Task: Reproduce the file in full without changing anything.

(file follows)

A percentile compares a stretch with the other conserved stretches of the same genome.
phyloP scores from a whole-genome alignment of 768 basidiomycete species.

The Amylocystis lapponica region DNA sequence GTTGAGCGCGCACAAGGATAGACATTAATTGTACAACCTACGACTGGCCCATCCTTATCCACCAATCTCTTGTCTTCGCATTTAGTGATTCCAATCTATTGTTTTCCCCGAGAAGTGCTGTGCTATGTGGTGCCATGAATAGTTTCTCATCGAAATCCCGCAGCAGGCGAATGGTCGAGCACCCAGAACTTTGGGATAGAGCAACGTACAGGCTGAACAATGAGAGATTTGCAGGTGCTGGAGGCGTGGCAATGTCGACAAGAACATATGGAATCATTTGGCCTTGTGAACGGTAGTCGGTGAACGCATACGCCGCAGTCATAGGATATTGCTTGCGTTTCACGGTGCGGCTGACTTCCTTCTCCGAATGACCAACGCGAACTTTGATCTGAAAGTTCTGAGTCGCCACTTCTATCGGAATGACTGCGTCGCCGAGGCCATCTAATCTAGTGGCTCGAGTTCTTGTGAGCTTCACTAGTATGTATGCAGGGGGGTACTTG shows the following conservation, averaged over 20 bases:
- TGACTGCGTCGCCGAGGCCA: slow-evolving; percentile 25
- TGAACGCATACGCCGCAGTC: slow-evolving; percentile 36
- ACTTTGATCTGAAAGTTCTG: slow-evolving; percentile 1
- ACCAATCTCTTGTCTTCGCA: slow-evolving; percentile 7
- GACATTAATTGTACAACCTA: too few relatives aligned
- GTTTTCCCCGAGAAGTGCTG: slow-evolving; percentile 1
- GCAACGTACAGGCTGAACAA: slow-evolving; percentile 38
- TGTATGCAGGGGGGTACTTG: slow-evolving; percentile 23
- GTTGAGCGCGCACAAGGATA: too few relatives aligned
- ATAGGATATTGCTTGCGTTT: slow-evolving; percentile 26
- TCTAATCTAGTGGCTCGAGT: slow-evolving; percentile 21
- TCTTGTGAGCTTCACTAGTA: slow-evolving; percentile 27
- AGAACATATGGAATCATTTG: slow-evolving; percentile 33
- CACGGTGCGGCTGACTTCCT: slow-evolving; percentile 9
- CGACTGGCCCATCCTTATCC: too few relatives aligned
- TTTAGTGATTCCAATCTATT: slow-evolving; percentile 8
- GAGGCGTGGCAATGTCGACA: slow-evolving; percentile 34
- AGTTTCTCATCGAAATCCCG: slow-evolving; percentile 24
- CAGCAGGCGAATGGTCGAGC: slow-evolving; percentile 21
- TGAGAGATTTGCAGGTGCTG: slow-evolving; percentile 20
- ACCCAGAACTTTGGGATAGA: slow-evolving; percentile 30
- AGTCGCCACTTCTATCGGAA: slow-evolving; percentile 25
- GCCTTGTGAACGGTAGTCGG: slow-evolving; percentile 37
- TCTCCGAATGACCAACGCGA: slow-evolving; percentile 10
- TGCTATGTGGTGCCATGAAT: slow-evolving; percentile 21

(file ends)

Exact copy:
A percentile compares a stretch with the other conserved stretches of the same genome.
phyloP scores from a whole-genome alignment of 768 basidiomycete species.

The Amylocystis lapponica region DNA sequence GTTGAGCGCGCACAAGGATAGACATTAATTGTACAACCTACGACTGGCCCATCCTTATCCACCAATCTCTTGTCTTCGCATTTAGTGATTCCAATCTATTGTTTTCCCCGAGAAGTGCTGTGCTATGTGGTGCCATGAATAGTTTCTCATCGAAATCCCGCAGCAGGCGAATGGTCGAGCACCCAGAACTTTGGGATAGAGCAACGTACAGGCTGAACAATGAGAGATTTGCAGGTGCTGGAGGCGTGGCAATGTCGACAAGAACATATGGAATCATTTGGCCTTGTGAACGGTAGTCGGTGAACGCATACGCCGCAGTCATAGGATATTGCTTGCGTTTCACGGTGCGGCTGACTTCCTTCTCCGAATGACCAACGCGAACTTTGATCTGAAAGTTCTGAGTCGCCACTTCTATCGGAATGACTGCGTCGCCGAGGCCATCTAATCTAGTGGCTCGAGTTCTTGTGAGCTTCACTAGTATGTATGCAGGGGGGTACTTG shows the following conservation, averaged over 20 bases:
- TGACTGCGTCGCCGAGGCCA: slow-evolving; percentile 25
- TGAACGCATACGCCGCAGTC: slow-evolving; percentile 36
- ACTTTGATCTGAAAGTTCTG: slow-evolving; percentile 1
- ACCAATCTCTTGTCTTCGCA: slow-evolving; percentile 7
- GACATTAATTGTACAACCTA: too few relatives aligned
- GTTTTCCCCGAGAAGTGCTG: slow-evolving; percentile 1
- GCAACGTACAGGCTGAACAA: slow-evolving; percentile 38
- TGTATGCAGGGGGGTACTTG: slow-evolving; percentile 23
- GTTGAGCGCGCACAAGGATA: too few relatives aligned
- ATAGGATATTGCTTGCGTTT: slow-evolving; percentile 26
- TCTAATCTAGTGGCTCGAGT: slow-evolving; percentile 21
- TCTTGTGAGCTTCACTAGTA: slow-evolving; percentile 27
- AGAACATATGGAATCATTTG: slow-evolving; percentile 33
- CACGGTGCGGCTGACTTCCT: slow-evolving; percentile 9
- CGACTGGCCCATCCTTATCC: too few relatives aligned
- TTTAGTGATTCCAATCTATT: slow-evolving; percentile 8
- GAGGCGTGGCAATGTCGACA: slow-evolving; percentile 34
- AGTTTCTCATCGAAATCCCG: slow-evolving; percentile 24
- CAGCAGGCGAATGGTCGAGC: slow-evolving; percentile 21
- TGAGAGATTTGCAGGTGCTG: slow-evolving; percentile 20
- ACCCAGAACTTTGGGATAGA: slow-evolving; percentile 30
- AGTCGCCACTTCTATCGGAA: slow-evolving; percentile 25
- GCCTTGTGAACGGTAGTCGG: slow-evolving; percentile 37
- TCTCCGAATGACCAACGCGA: slow-evolving; percentile 10
- TGCTATGTGGTGCCATGAAT: slow-evolving; percentile 21